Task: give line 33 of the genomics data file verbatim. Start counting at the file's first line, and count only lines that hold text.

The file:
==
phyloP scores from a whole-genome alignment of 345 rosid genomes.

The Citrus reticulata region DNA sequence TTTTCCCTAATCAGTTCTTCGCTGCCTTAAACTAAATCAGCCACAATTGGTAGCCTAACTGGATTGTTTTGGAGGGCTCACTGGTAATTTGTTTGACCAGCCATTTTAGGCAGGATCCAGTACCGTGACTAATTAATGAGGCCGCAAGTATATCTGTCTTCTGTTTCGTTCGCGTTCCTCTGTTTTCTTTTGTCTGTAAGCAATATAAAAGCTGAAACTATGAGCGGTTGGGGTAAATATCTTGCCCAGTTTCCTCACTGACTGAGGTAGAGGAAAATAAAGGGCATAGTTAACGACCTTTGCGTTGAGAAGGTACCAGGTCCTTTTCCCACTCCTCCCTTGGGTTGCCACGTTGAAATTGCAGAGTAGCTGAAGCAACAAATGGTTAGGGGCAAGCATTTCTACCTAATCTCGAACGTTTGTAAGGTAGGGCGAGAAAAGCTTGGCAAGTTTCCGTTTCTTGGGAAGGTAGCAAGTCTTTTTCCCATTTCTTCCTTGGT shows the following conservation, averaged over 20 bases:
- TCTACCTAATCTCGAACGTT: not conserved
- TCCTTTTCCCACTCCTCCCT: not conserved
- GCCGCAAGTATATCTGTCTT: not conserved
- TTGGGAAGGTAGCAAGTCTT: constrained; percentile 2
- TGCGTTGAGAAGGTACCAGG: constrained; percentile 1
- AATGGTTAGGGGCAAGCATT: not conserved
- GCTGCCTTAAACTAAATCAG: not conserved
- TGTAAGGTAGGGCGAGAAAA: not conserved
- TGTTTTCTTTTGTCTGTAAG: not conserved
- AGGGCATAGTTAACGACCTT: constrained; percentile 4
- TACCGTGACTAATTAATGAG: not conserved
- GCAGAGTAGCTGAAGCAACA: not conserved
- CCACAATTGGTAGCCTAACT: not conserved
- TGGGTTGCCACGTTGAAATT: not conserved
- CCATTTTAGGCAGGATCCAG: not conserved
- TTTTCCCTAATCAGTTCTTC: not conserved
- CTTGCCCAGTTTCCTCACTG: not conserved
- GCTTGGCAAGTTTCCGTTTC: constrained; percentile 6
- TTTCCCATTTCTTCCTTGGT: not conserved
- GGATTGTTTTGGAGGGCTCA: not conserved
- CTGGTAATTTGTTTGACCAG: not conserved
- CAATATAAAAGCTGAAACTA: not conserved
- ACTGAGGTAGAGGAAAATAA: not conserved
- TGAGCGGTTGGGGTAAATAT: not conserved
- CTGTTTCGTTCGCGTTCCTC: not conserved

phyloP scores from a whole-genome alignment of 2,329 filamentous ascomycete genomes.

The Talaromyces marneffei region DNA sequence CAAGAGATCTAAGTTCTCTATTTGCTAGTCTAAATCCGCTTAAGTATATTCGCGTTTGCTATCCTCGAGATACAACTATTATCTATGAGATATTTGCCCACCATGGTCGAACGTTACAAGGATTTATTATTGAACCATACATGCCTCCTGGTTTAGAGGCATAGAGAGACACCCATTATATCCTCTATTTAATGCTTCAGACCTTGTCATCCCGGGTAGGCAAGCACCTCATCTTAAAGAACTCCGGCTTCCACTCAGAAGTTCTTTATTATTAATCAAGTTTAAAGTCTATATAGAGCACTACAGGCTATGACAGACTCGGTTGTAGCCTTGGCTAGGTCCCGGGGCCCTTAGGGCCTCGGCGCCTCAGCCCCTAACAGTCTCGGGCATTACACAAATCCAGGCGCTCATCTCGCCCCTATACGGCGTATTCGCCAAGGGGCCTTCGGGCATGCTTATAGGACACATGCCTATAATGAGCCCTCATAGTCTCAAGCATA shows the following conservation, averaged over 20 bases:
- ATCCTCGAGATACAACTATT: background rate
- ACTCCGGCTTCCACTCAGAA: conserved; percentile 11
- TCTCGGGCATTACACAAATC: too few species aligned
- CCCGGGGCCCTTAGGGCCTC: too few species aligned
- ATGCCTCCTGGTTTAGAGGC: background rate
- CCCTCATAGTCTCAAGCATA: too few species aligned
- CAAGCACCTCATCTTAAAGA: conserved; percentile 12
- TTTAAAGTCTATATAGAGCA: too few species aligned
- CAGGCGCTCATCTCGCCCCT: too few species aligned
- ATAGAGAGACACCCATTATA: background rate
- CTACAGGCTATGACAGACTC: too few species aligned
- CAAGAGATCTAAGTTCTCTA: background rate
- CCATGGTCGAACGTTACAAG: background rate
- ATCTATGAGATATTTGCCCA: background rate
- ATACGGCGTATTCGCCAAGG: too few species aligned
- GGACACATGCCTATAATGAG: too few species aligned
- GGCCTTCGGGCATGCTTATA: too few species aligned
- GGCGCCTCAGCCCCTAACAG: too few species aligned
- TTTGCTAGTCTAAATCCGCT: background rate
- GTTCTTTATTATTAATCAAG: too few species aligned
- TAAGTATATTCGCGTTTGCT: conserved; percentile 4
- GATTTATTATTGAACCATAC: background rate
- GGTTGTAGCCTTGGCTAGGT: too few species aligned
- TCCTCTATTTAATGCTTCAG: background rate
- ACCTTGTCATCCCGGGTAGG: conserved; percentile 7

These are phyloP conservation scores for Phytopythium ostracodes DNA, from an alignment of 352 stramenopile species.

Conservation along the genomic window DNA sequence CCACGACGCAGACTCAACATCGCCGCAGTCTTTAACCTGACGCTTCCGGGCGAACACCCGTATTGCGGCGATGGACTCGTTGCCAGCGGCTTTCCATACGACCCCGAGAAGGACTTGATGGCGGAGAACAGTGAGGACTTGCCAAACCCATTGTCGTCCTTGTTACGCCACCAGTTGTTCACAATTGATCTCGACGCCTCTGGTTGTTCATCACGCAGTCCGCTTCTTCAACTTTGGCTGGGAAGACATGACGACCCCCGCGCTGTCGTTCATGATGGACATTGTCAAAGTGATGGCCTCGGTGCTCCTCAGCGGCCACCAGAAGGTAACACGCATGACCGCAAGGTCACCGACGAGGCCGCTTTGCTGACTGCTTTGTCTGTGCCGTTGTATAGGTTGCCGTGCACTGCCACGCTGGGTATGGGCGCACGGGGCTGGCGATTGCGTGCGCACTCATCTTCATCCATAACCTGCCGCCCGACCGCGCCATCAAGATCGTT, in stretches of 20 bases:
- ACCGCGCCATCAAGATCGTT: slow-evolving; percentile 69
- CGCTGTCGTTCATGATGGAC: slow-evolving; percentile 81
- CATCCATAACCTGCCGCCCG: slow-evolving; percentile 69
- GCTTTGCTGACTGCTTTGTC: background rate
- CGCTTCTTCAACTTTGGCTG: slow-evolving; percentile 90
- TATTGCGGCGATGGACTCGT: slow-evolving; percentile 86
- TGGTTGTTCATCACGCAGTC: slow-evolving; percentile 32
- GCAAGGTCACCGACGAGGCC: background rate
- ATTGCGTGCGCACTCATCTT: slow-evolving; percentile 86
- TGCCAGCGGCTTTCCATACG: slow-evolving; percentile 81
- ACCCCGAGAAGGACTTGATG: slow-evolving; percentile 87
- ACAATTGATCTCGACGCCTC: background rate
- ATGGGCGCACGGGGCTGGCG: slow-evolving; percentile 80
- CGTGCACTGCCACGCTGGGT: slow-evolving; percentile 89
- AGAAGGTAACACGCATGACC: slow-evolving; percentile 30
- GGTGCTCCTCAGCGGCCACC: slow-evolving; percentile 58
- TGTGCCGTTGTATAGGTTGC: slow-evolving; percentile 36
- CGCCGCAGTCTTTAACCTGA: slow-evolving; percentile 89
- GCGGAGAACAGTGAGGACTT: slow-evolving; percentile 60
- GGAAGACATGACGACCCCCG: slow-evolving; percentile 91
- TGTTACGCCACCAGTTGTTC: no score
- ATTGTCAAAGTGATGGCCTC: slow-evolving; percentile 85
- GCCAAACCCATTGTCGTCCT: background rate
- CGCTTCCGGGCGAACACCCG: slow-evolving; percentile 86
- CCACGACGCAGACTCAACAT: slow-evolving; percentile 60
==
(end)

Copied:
- CCCGGGGCCCTTAGGGCCTC: too few species aligned